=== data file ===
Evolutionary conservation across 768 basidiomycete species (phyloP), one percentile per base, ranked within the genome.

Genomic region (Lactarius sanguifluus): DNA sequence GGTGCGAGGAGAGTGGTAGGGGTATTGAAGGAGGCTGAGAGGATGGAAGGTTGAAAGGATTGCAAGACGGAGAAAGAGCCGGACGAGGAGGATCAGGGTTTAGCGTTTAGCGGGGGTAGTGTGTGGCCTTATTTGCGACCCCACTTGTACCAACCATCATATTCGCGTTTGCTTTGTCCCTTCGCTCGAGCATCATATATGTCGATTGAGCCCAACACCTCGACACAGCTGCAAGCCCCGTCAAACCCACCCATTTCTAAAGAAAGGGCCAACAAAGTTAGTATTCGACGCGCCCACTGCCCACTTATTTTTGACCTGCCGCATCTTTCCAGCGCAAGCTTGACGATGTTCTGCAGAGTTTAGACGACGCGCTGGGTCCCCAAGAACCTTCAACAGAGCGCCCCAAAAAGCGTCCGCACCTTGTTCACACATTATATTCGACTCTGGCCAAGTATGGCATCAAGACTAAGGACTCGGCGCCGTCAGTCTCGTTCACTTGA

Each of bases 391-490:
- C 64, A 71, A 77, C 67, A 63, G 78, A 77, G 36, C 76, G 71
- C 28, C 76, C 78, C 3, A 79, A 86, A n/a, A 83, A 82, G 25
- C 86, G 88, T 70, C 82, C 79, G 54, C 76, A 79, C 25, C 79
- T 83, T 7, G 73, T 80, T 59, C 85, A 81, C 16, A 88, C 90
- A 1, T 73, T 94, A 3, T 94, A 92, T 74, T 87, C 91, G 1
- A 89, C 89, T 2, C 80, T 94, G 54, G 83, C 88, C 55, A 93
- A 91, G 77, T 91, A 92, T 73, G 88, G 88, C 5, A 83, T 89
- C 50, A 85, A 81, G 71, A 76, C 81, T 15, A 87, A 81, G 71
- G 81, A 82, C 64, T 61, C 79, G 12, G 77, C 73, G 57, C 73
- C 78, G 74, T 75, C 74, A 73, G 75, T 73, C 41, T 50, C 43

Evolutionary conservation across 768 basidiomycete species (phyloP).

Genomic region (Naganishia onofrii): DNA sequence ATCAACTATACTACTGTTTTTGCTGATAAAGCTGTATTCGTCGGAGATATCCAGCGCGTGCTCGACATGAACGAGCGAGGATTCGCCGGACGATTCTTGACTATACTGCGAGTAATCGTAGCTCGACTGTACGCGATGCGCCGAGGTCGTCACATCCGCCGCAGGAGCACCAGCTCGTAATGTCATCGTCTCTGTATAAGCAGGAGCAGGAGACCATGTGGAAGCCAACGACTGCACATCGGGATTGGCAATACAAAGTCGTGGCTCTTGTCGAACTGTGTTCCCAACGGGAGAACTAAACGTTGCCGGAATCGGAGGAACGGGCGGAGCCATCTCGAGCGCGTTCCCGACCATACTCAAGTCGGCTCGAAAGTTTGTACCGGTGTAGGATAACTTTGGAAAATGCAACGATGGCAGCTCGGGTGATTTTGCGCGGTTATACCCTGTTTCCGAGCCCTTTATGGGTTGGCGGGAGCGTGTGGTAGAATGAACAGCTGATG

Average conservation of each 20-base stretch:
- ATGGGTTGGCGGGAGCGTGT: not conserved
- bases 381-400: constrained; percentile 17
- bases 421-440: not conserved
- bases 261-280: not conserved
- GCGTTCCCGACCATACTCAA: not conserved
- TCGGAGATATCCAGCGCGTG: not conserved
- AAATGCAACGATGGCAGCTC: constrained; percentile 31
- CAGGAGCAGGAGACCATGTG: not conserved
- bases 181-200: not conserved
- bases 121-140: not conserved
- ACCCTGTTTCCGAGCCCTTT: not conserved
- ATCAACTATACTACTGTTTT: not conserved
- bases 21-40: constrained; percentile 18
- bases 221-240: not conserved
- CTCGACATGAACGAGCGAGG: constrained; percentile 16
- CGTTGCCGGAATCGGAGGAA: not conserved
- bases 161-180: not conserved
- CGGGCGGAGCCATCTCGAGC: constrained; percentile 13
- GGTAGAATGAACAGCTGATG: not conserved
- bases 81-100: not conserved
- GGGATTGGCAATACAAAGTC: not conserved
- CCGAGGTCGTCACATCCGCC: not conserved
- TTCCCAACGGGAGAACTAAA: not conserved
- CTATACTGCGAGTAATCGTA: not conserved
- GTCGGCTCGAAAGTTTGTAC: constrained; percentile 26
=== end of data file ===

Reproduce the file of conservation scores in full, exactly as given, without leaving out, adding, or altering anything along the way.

Evolutionary conservation across 768 basidiomycete species (phyloP), one percentile per base, ranked within the genome.

Genomic region (Lactarius sanguifluus): DNA sequence GGTGCGAGGAGAGTGGTAGGGGTATTGAAGGAGGCTGAGAGGATGGAAGGTTGAAAGGATTGCAAGACGGAGAAAGAGCCGGACGAGGAGGATCAGGGTTTAGCGTTTAGCGGGGGTAGTGTGTGGCCTTATTTGCGACCCCACTTGTACCAACCATCATATTCGCGTTTGCTTTGTCCCTTCGCTCGAGCATCATATATGTCGATTGAGCCCAACACCTCGACACAGCTGCAAGCCCCGTCAAACCCACCCATTTCTAAAGAAAGGGCCAACAAAGTTAGTATTCGACGCGCCCACTGCCCACTTATTTTTGACCTGCCGCATCTTTCCAGCGCAAGCTTGACGATGTTCTGCAGAGTTTAGACGACGCGCTGGGTCCCCAAGAACCTTCAACAGAGCGCCCCAAAAAGCGTCCGCACCTTGTTCACACATTATATTCGACTCTGGCCAAGTATGGCATCAAGACTAAGGACTCGGCGCCGTCAGTCTCGTTCACTTGA

Each of bases 391-490:
- C 64, A 71, A 77, C 67, A 63, G 78, A 77, G 36, C 76, G 71
- C 28, C 76, C 78, C 3, A 79, A 86, A n/a, A 83, A 82, G 25
- C 86, G 88, T 70, C 82, C 79, G 54, C 76, A 79, C 25, C 79
- T 83, T 7, G 73, T 80, T 59, C 85, A 81, C 16, A 88, C 90
- A 1, T 73, T 94, A 3, T 94, A 92, T 74, T 87, C 91, G 1
- A 89, C 89, T 2, C 80, T 94, G 54, G 83, C 88, C 55, A 93
- A 91, G 77, T 91, A 92, T 73, G 88, G 88, C 5, A 83, T 89
- C 50, A 85, A 81, G 71, A 76, C 81, T 15, A 87, A 81, G 71
- G 81, A 82, C 64, T 61, C 79, G 12, G 77, C 73, G 57, C 73
- C 78, G 74, T 75, C 74, A 73, G 75, T 73, C 41, T 50, C 43

Evolutionary conservation across 768 basidiomycete species (phyloP).

Genomic region (Naganishia onofrii): DNA sequence ATCAACTATACTACTGTTTTTGCTGATAAAGCTGTATTCGTCGGAGATATCCAGCGCGTGCTCGACATGAACGAGCGAGGATTCGCCGGACGATTCTTGACTATACTGCGAGTAATCGTAGCTCGACTGTACGCGATGCGCCGAGGTCGTCACATCCGCCGCAGGAGCACCAGCTCGTAATGTCATCGTCTCTGTATAAGCAGGAGCAGGAGACCATGTGGAAGCCAACGACTGCACATCGGGATTGGCAATACAAAGTCGTGGCTCTTGTCGAACTGTGTTCCCAACGGGAGAACTAAACGTTGCCGGAATCGGAGGAACGGGCGGAGCCATCTCGAGCGCGTTCCCGACCATACTCAAGTCGGCTCGAAAGTTTGTACCGGTGTAGGATAACTTTGGAAAATGCAACGATGGCAGCTCGGGTGATTTTGCGCGGTTATACCCTGTTTCCGAGCCCTTTATGGGTTGGCGGGAGCGTGTGGTAGAATGAACAGCTGATG

Average conservation of each 20-base stretch:
- ATGGGTTGGCGGGAGCGTGT: not conserved
- bases 381-400: constrained; percentile 17
- bases 421-440: not conserved
- bases 261-280: not conserved
- GCGTTCCCGACCATACTCAA: not conserved
- TCGGAGATATCCAGCGCGTG: not conserved
- AAATGCAACGATGGCAGCTC: constrained; percentile 31
- CAGGAGCAGGAGACCATGTG: not conserved
- bases 181-200: not conserved
- bases 121-140: not conserved
- ACCCTGTTTCCGAGCCCTTT: not conserved
- ATCAACTATACTACTGTTTT: not conserved
- bases 21-40: constrained; percentile 18
- bases 221-240: not conserved
- CTCGACATGAACGAGCGAGG: constrained; percentile 16
- CGTTGCCGGAATCGGAGGAA: not conserved
- bases 161-180: not conserved
- CGGGCGGAGCCATCTCGAGC: constrained; percentile 13
- GGTAGAATGAACAGCTGATG: not conserved
- bases 81-100: not conserved
- GGGATTGGCAATACAAAGTC: not conserved
- CCGAGGTCGTCACATCCGCC: not conserved
- TTCCCAACGGGAGAACTAAA: not conserved
- CTATACTGCGAGTAATCGTA: not conserved
- GTCGGCTCGAAAGTTTGTAC: constrained; percentile 26